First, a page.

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The future of education


The closure of schools and universities has had a large impact on education in the country. The University, to ensure students keep learning, invested heavily in creating an online ecosystem. Strathmore was among the first Kenyan universities to migrate online, beginning with the Strathmore Institute which completed its semester successfully. Soon after, the undergraduate classes also took off, among them, the first cohort of the class of 2024.

Digital transformation

Stephen Ng’ang’a, the University’s Registrar, has been exploring the digital learning space after picking up on the hints the education sector has been sending of an impending paradigm shift in teaching and learning. In 2017, he took an online facilitation course at the University of Cape Town, from the comfort of his home country. Now, the pandemic has accelerated digital transformation and brought the future of education to us in one go. “I never envisioned the entire University moving its operations offsite. But I knew sooner or later, we must invest in making technological infusion in educational practices at Strathmore.  Once the government announced the closure of learning institutions, our five-year discussion, involving a pilot study with a small cohort of staff, had to be rolled out within the shortest time possible.

A game changer in the migration is the existing University laptop policy which begun in 2014.  The hallmark project of the University offers all full time students a laptop thus closing in on the gap of digital inequalities. To complete the package, the University has been providing bundles, through a partnership with Safaricom Ltd. The partnership entails a customized Safaricom package for the University’s needs at an affordable rate of Kes. 500 for a monthly 10GB internet bundles to access Strathmore designated e-learning sites and online classes.

Blended learning

Strathmore, through previous partnerships, had slowly been embracing digital transformation.  Through the Partnership for Enhanced Blended Learning (PEBL), the University was one of the six East African universities that are creating quality assured, credit-bearing courses delivered through blended learning. The courses can be shared among universities in the region with the aim of easing the burden on teaching staff and expanding the delivery methods.

“Some of our faculties were ahead of the game, having already embraced blended learning. We now needed to train all our faculty and administrative staff on how to effect the migration to remote emergency learning.” Meetings, that were once held monthly, morphed into weekly meet-ups so as to expedite the execution of trainings, the creation of zoom accounts, and sourcing of data bundles. After the pandemic is well settled in history books, the University will now need to look at how it integrates face to face teaching with digital technology.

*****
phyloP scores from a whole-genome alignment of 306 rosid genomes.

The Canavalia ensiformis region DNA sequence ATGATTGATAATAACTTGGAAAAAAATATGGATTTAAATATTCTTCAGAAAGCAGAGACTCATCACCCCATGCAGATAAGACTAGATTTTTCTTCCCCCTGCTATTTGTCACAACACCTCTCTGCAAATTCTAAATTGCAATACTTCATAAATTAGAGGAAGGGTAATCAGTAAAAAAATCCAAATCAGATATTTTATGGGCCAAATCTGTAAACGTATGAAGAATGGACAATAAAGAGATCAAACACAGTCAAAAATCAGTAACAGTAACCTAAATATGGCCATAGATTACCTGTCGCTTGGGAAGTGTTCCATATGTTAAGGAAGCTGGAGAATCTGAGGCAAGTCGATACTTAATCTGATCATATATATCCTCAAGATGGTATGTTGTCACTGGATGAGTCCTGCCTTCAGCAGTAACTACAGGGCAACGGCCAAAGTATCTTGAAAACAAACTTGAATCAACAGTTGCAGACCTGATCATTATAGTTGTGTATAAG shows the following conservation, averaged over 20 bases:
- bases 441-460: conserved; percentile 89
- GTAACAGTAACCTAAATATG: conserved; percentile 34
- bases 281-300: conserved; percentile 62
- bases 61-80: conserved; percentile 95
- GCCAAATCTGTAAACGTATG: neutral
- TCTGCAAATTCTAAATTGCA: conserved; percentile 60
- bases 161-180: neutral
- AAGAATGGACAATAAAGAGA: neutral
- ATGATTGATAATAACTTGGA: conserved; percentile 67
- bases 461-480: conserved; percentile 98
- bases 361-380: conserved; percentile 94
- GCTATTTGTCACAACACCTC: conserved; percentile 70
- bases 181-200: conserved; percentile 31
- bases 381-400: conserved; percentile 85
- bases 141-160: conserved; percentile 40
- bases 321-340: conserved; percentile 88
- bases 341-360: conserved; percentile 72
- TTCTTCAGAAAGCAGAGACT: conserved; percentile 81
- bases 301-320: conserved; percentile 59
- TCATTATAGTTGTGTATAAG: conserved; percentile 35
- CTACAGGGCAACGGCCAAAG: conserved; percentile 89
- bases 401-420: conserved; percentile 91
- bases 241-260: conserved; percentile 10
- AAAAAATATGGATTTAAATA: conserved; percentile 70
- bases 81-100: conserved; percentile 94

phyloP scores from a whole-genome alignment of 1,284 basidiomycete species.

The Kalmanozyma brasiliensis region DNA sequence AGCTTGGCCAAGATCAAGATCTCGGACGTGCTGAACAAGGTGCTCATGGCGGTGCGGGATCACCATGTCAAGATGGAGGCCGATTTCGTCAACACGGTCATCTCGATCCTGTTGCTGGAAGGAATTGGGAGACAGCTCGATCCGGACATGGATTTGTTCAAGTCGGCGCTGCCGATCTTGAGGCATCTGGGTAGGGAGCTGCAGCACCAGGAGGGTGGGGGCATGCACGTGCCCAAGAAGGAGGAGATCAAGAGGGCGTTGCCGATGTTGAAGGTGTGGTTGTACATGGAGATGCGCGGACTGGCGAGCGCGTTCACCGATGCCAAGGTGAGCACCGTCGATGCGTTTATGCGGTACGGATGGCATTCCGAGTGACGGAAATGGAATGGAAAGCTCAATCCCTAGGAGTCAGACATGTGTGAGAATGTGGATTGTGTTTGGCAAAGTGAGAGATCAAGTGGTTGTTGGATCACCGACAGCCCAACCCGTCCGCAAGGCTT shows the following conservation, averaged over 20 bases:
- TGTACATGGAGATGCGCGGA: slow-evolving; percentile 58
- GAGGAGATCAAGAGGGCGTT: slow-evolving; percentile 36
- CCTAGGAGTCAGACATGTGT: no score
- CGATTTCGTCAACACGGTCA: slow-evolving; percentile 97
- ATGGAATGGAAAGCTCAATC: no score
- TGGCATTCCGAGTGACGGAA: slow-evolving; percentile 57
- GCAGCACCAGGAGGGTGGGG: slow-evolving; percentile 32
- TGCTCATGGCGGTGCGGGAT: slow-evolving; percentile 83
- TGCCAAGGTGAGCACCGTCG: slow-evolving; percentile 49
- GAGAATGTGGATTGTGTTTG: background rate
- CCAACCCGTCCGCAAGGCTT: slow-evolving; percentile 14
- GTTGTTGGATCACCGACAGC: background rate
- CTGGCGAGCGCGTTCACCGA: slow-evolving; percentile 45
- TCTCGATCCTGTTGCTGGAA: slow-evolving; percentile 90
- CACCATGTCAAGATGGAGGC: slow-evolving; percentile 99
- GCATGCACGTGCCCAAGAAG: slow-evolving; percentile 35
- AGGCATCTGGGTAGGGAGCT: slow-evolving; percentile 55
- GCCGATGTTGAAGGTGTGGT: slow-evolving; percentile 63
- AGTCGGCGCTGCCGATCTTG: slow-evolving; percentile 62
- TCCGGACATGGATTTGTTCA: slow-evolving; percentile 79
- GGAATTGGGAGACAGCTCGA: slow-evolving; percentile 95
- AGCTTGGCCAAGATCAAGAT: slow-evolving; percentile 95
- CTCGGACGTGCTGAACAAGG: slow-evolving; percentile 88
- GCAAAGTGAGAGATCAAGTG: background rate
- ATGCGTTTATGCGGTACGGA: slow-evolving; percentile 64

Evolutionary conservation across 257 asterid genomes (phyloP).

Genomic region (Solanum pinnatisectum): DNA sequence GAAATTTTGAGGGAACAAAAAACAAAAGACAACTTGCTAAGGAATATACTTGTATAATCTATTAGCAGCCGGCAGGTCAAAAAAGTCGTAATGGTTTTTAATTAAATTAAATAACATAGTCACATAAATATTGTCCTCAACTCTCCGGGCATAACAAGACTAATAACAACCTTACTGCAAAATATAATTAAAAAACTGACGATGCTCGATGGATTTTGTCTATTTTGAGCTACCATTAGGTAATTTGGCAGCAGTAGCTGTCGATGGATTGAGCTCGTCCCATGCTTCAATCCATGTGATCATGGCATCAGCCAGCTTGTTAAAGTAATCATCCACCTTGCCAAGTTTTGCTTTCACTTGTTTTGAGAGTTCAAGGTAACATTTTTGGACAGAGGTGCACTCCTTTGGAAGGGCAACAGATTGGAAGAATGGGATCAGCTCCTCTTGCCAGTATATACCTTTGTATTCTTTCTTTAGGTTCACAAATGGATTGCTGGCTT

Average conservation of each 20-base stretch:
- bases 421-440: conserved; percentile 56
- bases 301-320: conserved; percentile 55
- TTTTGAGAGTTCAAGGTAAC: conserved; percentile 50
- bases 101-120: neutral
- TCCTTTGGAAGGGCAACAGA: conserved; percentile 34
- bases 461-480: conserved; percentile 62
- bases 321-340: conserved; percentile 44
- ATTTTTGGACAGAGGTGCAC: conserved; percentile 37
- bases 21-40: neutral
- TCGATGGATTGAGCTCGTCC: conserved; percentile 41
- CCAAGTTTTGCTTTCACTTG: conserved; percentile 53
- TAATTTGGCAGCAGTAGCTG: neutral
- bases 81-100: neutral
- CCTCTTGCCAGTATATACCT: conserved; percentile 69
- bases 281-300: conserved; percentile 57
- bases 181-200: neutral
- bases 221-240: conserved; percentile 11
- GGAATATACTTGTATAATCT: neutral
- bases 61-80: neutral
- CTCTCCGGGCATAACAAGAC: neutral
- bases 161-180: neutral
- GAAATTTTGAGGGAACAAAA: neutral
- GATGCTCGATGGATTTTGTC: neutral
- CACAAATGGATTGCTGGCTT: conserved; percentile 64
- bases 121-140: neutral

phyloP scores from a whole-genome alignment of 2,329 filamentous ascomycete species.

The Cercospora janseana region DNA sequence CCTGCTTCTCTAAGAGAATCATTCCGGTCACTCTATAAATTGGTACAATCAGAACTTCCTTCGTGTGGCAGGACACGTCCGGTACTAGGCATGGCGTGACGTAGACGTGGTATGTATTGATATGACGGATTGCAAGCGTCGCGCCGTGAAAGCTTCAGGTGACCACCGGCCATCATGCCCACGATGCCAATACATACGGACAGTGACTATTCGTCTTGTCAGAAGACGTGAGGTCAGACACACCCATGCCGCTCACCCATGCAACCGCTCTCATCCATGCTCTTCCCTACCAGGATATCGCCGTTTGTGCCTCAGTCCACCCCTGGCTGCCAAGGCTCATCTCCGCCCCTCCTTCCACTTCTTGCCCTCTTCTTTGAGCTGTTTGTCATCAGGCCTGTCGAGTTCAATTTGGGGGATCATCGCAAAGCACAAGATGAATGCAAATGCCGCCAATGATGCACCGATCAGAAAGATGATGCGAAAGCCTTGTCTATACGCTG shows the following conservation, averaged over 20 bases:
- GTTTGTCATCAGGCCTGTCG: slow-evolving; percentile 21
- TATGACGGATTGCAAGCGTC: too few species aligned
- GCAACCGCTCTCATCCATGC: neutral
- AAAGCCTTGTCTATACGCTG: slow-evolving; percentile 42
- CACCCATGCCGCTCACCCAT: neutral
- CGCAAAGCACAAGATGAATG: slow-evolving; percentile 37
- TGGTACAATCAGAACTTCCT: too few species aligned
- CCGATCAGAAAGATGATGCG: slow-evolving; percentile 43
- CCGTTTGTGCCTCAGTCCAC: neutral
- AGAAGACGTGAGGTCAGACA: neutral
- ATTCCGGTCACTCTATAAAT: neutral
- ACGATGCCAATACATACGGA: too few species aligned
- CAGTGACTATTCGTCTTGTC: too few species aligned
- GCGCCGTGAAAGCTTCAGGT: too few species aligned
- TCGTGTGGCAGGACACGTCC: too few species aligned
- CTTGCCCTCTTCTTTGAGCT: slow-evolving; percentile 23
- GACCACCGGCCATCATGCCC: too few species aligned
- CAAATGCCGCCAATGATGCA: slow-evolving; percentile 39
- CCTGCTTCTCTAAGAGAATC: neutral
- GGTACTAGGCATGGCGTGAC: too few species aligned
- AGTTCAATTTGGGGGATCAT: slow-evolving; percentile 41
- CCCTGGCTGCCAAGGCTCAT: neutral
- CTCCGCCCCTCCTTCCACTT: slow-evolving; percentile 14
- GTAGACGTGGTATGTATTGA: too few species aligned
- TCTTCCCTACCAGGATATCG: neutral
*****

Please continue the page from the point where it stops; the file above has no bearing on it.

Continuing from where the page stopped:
Adjusting at home

While working towards ensuring that faculty and students were settled in the new normal, the registrar also had to switch hats and work on transitioning at the home front, with the biggest challenge being the adjustment to a new routine. “We needed to have a schedule yet the children thought they were on an extended holiday. Once they were settled and resumed online learning, we then had to deal with extended screen time.”

The juggle was not an easy one. “As a family we have felt the impact of the pandemic first-hand. My spouse is on a five months unpaid leave. And with the children now at home, we had to sit down so as to split chores and allocate study time. Being in their teens and preteens, we also needed to explain to them why Dad can go out to work and to the shops yet they can’t come along.”

Measures on reopening

The latest indications from the government that learning institutions will reopen in September, ushers the University into a new space. In the meantime, the University is looking into engaging a proctoring firm to administer online exams. Students most affected by the closure were those in their final year with a few exams between them and graduation.

“We’ve received feedback from students, which is emphatic, that online graduation is a no-go zone. Graduation for undergraduate students is definitely akin to a rite of passage. However, in this situation, we are governed by the directives from the government as graduations call for a large gathering of people.”

With the numbers going up, coupled with a large number of asymptomatic cases, we have to live with the reality that the virus is in our community. “We would have a phased-in resumption and perhaps bring in those faculties that need practical sessions that require physical presence while others can continue with online learning. In that way, we gradually test our preparedness, our sanitation and social distancing measures, and see how to protect our staff and students with underlying conditions.”


The article was written by Wambui Gachari.


Would you like to share your experience of living through the circumstances brought by the Covid-19 pandemic? Kindly email: communications@strathmore.edu